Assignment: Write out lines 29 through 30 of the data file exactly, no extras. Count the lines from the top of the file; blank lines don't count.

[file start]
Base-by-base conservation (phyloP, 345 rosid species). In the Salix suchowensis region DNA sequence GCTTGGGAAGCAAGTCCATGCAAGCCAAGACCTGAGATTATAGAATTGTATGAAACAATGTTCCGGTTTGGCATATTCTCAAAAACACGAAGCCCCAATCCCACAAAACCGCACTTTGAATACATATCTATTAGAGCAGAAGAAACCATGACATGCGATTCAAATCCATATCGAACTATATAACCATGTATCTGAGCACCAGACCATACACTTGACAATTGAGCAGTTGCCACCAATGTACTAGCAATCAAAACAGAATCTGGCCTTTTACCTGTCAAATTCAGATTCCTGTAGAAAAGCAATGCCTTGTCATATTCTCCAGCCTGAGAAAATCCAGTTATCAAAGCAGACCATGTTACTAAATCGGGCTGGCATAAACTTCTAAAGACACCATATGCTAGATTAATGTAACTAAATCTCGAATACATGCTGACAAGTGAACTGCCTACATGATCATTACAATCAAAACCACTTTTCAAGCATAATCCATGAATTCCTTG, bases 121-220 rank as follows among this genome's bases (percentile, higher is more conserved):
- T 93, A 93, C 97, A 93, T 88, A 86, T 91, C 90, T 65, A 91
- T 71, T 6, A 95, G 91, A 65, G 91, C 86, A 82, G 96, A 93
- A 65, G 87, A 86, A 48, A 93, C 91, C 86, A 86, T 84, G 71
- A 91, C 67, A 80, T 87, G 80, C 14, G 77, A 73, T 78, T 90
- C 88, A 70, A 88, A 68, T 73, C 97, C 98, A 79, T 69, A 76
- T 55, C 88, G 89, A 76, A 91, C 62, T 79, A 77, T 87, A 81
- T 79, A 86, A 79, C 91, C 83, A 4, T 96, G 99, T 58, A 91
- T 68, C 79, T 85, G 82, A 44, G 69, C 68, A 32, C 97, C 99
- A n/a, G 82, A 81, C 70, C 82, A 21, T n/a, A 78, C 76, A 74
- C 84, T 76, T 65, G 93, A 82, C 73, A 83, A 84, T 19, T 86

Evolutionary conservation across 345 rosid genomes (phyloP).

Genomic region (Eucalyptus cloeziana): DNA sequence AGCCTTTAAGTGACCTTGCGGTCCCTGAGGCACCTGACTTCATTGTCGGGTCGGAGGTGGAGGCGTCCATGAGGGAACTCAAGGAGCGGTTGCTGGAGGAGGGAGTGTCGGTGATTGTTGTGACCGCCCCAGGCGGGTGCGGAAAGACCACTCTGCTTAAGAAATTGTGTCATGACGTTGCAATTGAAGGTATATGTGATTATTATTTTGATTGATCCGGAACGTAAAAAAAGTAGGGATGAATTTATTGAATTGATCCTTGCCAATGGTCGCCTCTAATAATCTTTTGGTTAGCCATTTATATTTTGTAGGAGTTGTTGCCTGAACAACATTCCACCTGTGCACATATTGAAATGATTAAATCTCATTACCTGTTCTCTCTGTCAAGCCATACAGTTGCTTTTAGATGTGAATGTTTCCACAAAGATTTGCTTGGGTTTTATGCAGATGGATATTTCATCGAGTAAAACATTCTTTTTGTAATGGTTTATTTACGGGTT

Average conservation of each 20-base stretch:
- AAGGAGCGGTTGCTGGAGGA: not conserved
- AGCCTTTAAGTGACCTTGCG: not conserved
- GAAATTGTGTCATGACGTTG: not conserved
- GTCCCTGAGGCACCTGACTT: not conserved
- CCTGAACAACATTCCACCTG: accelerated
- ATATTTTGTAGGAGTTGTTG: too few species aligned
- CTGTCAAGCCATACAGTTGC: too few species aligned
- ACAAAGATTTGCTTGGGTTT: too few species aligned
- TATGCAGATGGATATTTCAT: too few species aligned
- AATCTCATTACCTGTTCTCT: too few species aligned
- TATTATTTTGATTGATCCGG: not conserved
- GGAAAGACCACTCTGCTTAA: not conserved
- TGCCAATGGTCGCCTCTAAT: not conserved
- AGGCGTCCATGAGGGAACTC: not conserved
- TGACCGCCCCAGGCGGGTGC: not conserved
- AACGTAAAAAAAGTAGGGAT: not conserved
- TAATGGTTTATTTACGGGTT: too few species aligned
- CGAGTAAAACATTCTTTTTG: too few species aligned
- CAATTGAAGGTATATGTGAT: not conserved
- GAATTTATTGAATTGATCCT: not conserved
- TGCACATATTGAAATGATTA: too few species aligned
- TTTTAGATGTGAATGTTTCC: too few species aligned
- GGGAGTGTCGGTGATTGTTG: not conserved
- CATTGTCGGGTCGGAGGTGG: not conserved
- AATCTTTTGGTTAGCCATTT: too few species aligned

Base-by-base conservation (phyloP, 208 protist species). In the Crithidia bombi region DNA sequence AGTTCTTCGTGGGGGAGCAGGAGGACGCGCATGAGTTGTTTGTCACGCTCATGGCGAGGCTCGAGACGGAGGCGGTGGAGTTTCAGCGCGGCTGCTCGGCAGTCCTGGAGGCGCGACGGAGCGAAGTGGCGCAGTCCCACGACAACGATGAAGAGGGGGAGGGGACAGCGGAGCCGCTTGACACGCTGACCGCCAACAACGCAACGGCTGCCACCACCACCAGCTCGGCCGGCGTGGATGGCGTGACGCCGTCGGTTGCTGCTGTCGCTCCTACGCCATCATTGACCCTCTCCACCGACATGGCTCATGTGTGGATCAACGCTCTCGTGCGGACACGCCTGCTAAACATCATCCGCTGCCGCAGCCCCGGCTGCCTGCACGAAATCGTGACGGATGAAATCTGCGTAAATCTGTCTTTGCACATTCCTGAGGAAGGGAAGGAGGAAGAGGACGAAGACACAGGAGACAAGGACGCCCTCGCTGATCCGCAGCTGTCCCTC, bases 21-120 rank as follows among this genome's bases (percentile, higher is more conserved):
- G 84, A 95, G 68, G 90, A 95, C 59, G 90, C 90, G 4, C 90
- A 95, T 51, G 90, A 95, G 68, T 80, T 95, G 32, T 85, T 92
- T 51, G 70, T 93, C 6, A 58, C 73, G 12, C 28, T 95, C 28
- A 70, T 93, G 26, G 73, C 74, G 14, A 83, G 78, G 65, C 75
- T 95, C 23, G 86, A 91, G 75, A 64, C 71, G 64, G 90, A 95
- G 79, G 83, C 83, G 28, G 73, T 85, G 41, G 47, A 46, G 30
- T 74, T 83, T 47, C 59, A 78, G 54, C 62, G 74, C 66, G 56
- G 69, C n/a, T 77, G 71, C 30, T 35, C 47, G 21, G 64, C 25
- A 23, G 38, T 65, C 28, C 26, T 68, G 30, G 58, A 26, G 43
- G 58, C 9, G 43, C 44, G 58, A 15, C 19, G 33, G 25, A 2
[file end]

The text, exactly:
- TGACCGCCCCAGGCGGGTGC: not conserved
- AACGTAAAAAAAGTAGGGAT: not conserved